opusculus: Umineko's Beatrice looking superior (Witches stand above)
There are times when I find the whole urban fantasy genre frustrating as fuck. I should be its biggest fan! I love ridiculous Mary Sues, I love cities, I love female protagonists, I love adventure and mystery and yadda yadda. But I was thinking it over, with my failed run at yet another highly recommended urban fantasy (Magic to the Bone), and I think I figured out why.

Your basic urban fantasy heroine seems pretty much modelled after the traditional male anti-hero? She's tough, she's brooding, she's hot, she's utterly friendless because that would be emotional weakness and a real hero needs no emotional weaknesses. And this meshes horribly with the fact that urban fantasy generally requires that she get together with her alpha male boyfriend who introduces her to a whole new life in the underworld. Because- okay, I don't like either the traditional brooding emotionless male anti-hero or romance, so that is totally part of my problem here.

But the thing about emotionally broken male anti-heroes is that it was supposed to convey a particular type of strength. He's above all these petty emotions because he's such a great hero and maybe a hot woman will break his shell a little, but she'll be fridged by the end of the story so all it gives him is more reason to be above it all in order to not let himself be broken by the cruel pettiness of the world around him. With urban fantasy heroines, it's a weakness that they'll generally be improving at over the course of the series, largely because of their boyfriend's influence. And I mean, I can see the appeal of that to the people who like it? But in light of that I just find the heroines to be written to be immature in a way that I can't just roll my eyes, turn off my brain and ignore. I think most loner anti-heroes are fundamentally immature too, but I have a much easier time ignoring something written to be a static trait rather than a subplot, basically.

Also, while I'm complaining, can we have some more urban fantasy female protagonists with some actual female friends? I mean, come on. Average ratio seems to be 5 guy friends to 1 female friend who makes the least appearances out of any of her friends.
opusculus: Black hole (Default)
Man, I haven't posted in forever. Partially because of catching a cold, and partially because of general meh at life. So! Have two book reactions, about two books about as polar opposite as things get.

Intrigues by Mercedes Lackey

I think my overwhelming reaction to this book can be summed up as lolololol. cut for spoilers for the entire book )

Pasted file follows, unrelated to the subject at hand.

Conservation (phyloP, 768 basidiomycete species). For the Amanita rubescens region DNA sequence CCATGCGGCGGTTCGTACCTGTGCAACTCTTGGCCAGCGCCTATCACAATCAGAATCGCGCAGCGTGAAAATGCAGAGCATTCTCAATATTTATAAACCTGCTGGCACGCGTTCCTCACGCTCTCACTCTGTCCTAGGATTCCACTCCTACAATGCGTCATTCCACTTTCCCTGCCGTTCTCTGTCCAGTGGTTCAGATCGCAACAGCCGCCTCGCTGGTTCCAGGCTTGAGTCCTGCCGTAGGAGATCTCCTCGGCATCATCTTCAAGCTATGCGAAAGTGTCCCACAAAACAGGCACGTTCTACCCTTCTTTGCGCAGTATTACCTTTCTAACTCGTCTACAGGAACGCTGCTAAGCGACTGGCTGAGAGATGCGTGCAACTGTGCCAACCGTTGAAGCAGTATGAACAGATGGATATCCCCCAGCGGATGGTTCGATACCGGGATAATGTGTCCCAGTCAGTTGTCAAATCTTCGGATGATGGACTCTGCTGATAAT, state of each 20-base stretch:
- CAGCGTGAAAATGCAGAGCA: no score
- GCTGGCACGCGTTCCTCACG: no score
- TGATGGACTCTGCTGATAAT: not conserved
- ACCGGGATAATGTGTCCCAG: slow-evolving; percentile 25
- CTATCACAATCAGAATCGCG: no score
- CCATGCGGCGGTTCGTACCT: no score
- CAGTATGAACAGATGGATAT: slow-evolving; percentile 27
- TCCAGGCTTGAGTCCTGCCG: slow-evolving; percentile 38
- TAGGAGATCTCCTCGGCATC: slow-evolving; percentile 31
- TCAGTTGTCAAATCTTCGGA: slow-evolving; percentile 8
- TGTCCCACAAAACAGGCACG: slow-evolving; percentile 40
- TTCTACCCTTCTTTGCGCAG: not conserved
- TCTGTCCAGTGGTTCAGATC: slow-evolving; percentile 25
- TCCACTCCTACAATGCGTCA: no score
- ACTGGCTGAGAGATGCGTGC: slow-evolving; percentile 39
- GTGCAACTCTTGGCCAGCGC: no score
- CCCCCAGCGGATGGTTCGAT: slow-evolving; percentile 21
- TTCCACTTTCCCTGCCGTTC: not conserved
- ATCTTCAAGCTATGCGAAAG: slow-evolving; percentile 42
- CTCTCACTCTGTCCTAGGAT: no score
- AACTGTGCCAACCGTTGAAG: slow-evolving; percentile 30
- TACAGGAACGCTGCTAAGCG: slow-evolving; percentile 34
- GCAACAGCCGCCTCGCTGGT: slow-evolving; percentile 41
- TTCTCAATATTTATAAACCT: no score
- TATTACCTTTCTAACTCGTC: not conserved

In summary: Mercedes Lackey writes great books for those days you're spending in bed snuffling miserably into boxes of tissues. No thought required, and everyone involved looks so silly at being miserable that it's hard to feel very miserable for yourself.

And the other book I wanted to babble happily about is The Other Brain by R Douglas Fields. This book is utterly beyond awesome, and is basically what I've been looking for for years, except infinitely more awesome. It's about glia! Glia, for those of you who don't remember what they are, are basically the cells in your brain that aren't neurons. For ages, they've pretty much been dismissed as insulation for the nerves to keep the electrical signals from getting lost, but as it turns out, there's increasing evidence that approximately 90% of your brain isn't dead weight after all! (Well. Some people's brains. I am perfectly willing to believe that for some people 90% of their brain is dead weight.)

Basically, if I wanted to sum up the book, it's just about how glia have a huge role in the brain that people have overlooked because, well, it's easier to study the parts of the brain that emit electricity than it is to study the parts that don't emit anything noticeable. It's not the best-written pop science book I've ever read by any means, and some parts dragged on for me terribly.It's not the best-written pop science book I've ever read by any means, and some parts dragged on for me terribly.It's not the best-written pop science book I've ever read by any means, and some parts dragged on for me terribly.

But! Glia! New information on the brain! With new information on how the brain works that makes the working of the brain make so much more sense to me! ♥♥♥